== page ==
“A film should be like a rock in the shoe,” says Lars von Trier, one of the Dogma 95 film auteurs whose films succeed in doing just that: disturbing the soul.

I have found that most media sources I have been consuming lately fit into this thesis of art. I have brooded on this for many mornings lately, beside my IKEA candles that smell of wonderful desserts.

Lars Von Trier’s film Nymphomaniac (both volumes, which I finished yesterday) made me feel sick to watch but also helped me understand the myriad of all-too-real human perversions and why these tendencies are so pervasive.  As if my shoe was still too comfortable, I also watched the new television show The Knick, which is gruesome but cemented my gratitude for being alive today rather than in 1900.  It also re-instated my gratitude for modern medicine, which unfortunately millions of people all over the world do not have access to, and that is truly a real terror.

And then this book, The Lucifer Effect, has illuminated for me that when it comes down to the grit of it, all of us have the potential to be inhumanely horrible or unnaturally good. We are malleable, which is a hopeful attribute, for it means that we can change, whether it be for the worse or for the better. And we need to acknowledge that the “monsters” in society are not monsters. They are human, and we could easily become them:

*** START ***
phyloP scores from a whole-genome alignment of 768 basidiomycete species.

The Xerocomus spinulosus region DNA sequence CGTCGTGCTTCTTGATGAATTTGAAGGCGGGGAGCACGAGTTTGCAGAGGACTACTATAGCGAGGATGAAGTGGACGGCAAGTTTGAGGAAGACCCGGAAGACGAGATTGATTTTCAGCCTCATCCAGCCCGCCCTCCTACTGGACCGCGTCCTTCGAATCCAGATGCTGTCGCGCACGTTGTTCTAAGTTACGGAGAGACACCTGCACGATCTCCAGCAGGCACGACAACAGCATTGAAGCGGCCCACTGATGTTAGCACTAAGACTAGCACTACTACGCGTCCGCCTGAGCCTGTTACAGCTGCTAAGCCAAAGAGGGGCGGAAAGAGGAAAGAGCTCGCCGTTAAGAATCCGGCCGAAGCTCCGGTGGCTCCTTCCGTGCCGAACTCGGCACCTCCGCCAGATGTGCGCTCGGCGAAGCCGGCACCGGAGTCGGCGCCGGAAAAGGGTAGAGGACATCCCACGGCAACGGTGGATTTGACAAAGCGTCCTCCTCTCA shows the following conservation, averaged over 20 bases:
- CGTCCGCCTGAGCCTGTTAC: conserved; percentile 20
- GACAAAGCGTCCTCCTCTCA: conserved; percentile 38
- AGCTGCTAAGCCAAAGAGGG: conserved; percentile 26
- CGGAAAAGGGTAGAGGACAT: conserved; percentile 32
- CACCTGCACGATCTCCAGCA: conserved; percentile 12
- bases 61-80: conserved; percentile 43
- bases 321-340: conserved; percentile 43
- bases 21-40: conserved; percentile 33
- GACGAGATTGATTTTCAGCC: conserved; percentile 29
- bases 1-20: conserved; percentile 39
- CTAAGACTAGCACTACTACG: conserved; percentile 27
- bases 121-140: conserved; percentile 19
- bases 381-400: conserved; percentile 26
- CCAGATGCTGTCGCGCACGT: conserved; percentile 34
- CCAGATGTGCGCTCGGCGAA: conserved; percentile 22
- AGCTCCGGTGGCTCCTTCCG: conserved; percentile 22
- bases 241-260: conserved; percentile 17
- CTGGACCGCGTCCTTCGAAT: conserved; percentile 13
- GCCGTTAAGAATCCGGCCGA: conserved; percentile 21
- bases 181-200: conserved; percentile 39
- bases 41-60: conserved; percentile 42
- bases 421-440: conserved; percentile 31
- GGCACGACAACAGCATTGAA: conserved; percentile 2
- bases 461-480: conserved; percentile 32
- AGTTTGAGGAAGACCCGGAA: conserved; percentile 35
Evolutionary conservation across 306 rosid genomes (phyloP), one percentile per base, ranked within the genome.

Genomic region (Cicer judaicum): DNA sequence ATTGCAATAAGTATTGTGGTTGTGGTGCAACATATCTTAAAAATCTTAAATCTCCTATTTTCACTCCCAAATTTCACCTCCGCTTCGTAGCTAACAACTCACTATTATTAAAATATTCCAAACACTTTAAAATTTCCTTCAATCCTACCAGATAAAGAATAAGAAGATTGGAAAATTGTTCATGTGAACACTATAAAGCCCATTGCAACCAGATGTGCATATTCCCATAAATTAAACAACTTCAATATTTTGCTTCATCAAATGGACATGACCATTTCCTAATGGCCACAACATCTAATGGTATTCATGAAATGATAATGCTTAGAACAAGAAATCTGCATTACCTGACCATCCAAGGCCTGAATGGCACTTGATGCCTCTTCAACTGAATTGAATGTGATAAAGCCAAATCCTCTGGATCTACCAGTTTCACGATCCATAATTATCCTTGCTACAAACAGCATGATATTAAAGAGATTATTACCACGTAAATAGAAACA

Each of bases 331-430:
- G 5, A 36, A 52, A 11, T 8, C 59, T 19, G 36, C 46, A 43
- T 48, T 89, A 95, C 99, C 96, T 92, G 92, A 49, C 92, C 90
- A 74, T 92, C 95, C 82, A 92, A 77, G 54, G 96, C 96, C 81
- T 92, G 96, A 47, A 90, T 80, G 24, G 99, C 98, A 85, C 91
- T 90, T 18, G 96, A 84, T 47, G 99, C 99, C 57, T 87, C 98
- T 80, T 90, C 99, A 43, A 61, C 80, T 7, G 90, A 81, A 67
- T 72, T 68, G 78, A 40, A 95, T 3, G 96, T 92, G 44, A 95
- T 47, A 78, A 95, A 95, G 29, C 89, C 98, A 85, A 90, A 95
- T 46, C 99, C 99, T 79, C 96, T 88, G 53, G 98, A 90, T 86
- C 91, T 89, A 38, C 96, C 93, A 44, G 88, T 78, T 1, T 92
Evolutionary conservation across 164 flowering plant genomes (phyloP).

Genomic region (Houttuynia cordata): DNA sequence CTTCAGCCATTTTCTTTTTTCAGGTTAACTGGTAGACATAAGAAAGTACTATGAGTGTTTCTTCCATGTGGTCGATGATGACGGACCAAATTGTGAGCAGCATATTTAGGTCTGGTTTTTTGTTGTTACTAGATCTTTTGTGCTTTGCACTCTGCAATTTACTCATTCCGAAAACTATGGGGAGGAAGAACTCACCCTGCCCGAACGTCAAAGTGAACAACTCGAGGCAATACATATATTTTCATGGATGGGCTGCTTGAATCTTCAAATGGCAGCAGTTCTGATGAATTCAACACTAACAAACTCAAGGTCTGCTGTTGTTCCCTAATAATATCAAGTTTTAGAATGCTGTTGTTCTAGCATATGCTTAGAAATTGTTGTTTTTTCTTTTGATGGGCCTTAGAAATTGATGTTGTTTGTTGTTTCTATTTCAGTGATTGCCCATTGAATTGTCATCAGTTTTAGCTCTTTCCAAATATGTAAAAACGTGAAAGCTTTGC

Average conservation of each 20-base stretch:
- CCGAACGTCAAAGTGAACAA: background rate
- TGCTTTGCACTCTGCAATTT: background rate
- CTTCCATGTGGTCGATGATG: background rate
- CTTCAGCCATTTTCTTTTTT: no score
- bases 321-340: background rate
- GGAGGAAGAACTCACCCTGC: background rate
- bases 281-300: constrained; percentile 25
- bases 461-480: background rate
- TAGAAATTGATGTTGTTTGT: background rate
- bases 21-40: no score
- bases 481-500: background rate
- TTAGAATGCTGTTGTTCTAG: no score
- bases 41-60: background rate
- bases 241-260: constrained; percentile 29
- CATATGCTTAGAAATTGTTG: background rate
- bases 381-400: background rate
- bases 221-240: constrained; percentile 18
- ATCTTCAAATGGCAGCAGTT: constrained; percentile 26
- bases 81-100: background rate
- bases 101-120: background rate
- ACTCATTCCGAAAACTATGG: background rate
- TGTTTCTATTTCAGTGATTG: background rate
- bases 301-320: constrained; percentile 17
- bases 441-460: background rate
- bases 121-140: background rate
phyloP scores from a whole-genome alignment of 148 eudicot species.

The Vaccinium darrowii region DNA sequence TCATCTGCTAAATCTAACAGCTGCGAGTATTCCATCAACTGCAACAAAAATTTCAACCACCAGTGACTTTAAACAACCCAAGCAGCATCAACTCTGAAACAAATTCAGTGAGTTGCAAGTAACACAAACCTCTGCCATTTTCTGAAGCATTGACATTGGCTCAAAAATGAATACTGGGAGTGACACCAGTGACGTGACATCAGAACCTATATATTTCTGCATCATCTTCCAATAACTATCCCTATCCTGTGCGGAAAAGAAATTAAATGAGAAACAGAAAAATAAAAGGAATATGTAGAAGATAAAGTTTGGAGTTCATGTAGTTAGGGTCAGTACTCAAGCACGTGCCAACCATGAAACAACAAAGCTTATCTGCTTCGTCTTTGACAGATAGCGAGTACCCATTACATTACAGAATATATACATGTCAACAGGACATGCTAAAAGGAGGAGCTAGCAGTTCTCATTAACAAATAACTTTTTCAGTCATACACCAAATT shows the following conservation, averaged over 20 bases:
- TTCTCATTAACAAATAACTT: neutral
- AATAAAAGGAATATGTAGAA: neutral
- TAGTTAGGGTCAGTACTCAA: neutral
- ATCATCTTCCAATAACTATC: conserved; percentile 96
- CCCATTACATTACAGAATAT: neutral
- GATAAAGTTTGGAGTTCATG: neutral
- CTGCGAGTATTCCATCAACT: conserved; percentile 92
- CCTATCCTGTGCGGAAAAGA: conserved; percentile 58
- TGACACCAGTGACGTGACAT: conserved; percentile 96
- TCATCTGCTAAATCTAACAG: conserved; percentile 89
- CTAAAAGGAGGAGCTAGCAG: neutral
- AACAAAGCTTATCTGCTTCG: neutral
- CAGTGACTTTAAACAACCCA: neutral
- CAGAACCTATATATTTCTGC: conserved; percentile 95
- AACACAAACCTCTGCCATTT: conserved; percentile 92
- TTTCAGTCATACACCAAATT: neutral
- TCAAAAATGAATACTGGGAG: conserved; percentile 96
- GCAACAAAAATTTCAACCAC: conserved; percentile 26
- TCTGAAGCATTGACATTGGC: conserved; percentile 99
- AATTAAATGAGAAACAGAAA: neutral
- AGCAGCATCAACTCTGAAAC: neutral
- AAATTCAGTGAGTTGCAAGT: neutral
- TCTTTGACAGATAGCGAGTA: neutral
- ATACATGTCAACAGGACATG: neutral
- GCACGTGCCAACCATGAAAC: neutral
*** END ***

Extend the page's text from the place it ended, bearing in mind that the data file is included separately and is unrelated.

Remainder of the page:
“Maybe each of us has the capacity to be a saint or a sinner, altruistic or selfish, gentle or cruel, dominant or submissive, perpetrator or victim, prisoner or guard. Maybe it is our social circumstances that determine which of our many mental templates, our potentials, we develop. Scientists are discovering that embryonic stem-cells are capable of becoming virtually any kind of cell or tissue and ordinary skin cells can be turned into embryonic stem cells. It is tempting to expand these biological concepts and what is now known about the developmental plasticity of the human brain to the ‘plasticity’ of human nature.” Dr. Philip Zimbardo, The Lucifer Effect.

I do believe that art, in whatever form, should disturb your routine, but I don’t necessarily think it needs to poke and prod the darkness inside you. There is a lot of darkness already in the world to sort through.